Felt: Creative Momentum


Years ago, I developed a series of expressive arts workshops to help students overcome creative blocks. Inspired by Peter London’s book “No More Secondhand Art,” and Julia Cameron’s “The Artist’s Way,” my studies in creative arts in education as a graduate student, and my own experiences, I called the course “Momentum.”

Lately, perhaps connected to doing yoga and developing a practice of mindfulness/meditation, I’ve been questioning the idea of creative momentum, because it seems to me that it’s so important to pause — perhaps come to a complete stop — and ask basic questions about one’s work: what’s it for? what does it mean? what will happen to it? These are important considerations, but not questions that drive momentum.

The marketplace, the business of art, is a loud space. Artists need to get attention in order to sell their work. Studio work can be a lonely business, materials are costly, earning a living as a small-business owner is overwhelming, and the affirmations of attention and sales provide useful feedback and essential support. Through social media, artists are saying “Look at me! Look at me!” They need us to look at them.

Maybe it’s just my own low tolerance for commotion that makes me long for quiet and simplicity and makes me turn away from the requests for more “likes” and “shares;” maybe it’s my own ambivalence about materialism that makes me question crafting “stuff” — even beautiful, useful stuff.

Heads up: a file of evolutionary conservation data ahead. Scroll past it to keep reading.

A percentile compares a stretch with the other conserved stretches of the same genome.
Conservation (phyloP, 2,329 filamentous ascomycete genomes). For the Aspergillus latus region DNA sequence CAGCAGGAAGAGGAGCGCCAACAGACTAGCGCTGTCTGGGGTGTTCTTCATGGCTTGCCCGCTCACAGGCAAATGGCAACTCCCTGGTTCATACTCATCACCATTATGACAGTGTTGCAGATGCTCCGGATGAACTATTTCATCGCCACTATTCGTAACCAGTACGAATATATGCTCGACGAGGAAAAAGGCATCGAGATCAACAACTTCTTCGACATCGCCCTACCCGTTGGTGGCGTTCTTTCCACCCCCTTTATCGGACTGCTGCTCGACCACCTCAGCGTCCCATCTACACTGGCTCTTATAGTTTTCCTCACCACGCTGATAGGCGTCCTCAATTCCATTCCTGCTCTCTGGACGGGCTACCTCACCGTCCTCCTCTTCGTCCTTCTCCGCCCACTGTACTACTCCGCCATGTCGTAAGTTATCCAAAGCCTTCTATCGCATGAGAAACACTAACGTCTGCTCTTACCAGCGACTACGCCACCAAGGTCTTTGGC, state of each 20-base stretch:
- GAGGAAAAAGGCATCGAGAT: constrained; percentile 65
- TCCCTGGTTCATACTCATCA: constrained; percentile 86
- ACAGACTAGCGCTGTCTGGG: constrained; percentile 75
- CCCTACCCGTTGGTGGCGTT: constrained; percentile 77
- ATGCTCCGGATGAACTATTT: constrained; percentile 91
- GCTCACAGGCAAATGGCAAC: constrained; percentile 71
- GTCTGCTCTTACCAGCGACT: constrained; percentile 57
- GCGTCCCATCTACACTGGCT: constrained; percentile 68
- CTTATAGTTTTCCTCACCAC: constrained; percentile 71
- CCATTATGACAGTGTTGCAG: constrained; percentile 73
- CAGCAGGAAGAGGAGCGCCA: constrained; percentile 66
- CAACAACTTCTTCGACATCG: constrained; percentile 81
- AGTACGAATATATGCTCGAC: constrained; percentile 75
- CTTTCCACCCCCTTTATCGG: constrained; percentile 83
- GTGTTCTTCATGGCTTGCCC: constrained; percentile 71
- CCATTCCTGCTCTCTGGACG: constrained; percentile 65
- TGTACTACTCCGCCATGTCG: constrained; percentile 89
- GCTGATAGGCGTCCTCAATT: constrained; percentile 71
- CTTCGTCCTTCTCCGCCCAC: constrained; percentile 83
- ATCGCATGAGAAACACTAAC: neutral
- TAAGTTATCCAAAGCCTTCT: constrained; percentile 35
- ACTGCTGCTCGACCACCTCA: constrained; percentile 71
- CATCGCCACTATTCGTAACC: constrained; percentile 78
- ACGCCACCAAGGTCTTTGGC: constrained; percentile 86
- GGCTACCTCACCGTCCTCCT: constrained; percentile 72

Some days I look at all of the arts and crafts out there and think of how some fish lay eggs, so many eggs in a hostile environment, and how so few of them actually mature. I don’t want my work to feel like spawning. I see handiwork — vintage handkerchiefs and table linens and crocheted blankets — in secondhand shops, and in my mind I ask these objects “someone lavished attention on you, so how did you get to be homeless, you poor thing?”

I’ll see some fiber or get an idea or just experience a color that beyond words expresses a thought or longing, and I’ll want to work with it. I’ll be asked to do a commissioned piece. I don’t need to seek momentum, it’s just there.

Ideally, all art would connect to an original, authentic and deep source and would be cherished; but in reality, sometimes a client will really like your work but want it in a different color/size/fiber/format… sometimes we just need diversion or we get off track or even obsessive about our production. Momentum is one challenge, and staying connected to your own authentic, deep source is another challenge.

Right now, for me, it’s very helpful to pause in my work and to ask “what’s it for?” I know it’s a luxury, to be able to pause like this. I hope and trust that this pause will be a sort of composting, in which my ideas can rest and become more alive.


Published in: on June 10, 2015 at 2:39 pm  Leave a Comment